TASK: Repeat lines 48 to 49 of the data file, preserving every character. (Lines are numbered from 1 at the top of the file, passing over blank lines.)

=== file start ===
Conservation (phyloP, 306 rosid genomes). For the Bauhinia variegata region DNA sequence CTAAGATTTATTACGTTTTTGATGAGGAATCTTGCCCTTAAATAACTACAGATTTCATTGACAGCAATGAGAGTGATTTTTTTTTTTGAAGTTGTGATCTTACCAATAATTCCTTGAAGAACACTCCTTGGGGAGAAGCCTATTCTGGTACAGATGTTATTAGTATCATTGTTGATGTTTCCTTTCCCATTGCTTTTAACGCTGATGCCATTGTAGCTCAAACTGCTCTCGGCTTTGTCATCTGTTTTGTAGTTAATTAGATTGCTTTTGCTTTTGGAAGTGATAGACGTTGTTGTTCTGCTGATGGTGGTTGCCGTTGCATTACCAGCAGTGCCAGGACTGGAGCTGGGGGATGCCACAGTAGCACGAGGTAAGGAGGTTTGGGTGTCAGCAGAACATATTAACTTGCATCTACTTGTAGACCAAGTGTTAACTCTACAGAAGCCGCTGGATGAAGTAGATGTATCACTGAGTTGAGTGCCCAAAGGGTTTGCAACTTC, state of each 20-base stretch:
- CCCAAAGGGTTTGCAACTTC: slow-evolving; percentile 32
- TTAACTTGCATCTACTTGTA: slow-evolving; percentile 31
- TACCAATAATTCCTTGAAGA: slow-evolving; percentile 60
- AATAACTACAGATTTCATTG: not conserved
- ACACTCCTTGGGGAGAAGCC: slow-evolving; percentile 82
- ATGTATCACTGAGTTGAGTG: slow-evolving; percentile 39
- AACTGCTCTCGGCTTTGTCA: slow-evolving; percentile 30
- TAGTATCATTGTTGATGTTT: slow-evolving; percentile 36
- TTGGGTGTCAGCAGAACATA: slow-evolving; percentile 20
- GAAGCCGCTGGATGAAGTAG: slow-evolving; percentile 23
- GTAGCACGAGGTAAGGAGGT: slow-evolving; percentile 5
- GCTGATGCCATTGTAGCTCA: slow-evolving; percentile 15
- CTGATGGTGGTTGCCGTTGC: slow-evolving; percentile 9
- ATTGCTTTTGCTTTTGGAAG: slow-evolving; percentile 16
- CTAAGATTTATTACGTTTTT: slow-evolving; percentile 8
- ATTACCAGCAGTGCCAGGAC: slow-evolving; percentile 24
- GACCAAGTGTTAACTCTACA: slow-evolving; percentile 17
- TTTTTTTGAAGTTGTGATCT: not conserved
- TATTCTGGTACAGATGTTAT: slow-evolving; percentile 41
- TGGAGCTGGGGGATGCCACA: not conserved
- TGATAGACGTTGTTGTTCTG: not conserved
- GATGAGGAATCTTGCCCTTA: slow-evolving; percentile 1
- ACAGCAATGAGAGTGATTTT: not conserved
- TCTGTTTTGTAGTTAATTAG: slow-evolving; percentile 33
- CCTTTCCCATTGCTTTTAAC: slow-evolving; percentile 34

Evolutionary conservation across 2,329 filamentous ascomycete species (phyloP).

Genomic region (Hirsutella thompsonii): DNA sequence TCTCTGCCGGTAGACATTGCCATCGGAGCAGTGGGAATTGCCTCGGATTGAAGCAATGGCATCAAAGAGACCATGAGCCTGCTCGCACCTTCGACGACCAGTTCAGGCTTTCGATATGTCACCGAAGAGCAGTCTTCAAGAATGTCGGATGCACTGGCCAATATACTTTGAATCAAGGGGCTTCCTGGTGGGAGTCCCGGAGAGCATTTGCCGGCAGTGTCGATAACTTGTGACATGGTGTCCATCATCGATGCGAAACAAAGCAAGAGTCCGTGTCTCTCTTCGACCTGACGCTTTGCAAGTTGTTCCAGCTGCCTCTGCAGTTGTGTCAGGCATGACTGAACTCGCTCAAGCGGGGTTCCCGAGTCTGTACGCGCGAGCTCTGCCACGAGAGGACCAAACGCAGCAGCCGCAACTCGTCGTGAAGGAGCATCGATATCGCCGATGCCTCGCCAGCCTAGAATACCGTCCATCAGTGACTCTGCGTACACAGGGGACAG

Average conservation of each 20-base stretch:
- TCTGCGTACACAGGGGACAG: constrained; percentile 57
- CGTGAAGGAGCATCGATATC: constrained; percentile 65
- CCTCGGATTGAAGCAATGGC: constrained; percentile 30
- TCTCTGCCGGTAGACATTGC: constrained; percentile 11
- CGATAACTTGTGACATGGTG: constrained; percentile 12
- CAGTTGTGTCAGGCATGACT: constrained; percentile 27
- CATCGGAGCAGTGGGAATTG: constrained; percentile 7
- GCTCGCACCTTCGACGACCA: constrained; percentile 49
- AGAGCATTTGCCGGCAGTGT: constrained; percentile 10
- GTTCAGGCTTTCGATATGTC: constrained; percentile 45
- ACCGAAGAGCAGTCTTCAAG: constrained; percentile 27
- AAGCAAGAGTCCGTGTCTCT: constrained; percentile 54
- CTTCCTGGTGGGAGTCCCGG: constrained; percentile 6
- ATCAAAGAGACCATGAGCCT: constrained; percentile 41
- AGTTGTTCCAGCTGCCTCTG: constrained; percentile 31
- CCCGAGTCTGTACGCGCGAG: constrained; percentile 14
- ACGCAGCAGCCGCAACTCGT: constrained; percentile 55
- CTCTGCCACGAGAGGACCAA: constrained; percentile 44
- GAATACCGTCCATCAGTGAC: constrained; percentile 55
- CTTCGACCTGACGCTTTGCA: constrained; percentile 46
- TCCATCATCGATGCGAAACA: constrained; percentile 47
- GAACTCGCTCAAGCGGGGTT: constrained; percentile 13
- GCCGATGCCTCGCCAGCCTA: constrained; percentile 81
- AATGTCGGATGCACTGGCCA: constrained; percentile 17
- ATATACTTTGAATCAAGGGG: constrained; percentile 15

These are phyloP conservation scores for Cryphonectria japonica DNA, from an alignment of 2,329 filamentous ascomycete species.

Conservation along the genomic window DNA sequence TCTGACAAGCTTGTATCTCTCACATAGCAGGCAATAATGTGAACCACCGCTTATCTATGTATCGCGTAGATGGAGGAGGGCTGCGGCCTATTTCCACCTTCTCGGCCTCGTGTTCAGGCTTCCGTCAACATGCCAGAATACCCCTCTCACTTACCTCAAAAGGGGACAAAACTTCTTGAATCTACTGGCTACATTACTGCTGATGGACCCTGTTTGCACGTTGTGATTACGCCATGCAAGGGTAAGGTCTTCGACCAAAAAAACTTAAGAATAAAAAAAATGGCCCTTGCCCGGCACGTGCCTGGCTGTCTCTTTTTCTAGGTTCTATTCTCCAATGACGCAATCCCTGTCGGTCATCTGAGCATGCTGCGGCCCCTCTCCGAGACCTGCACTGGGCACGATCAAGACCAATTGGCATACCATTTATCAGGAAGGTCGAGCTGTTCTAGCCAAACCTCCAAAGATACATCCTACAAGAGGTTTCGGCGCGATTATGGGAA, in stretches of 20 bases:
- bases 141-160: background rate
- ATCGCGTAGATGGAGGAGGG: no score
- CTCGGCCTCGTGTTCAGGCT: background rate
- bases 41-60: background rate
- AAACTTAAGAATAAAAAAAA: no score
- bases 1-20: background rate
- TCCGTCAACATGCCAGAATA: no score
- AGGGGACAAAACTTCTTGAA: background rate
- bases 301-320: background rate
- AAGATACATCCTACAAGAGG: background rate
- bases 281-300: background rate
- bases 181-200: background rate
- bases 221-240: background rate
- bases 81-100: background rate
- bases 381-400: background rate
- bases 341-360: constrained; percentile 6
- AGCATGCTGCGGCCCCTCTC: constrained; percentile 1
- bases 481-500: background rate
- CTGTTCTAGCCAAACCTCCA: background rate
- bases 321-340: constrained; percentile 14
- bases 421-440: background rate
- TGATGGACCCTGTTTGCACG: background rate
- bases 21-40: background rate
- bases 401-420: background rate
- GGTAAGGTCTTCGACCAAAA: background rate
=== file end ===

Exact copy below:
- GAATACCGTCCATCAGTGAC: constrained; percentile 55
- CTTCGACCTGACGCTTTGCA: constrained; percentile 46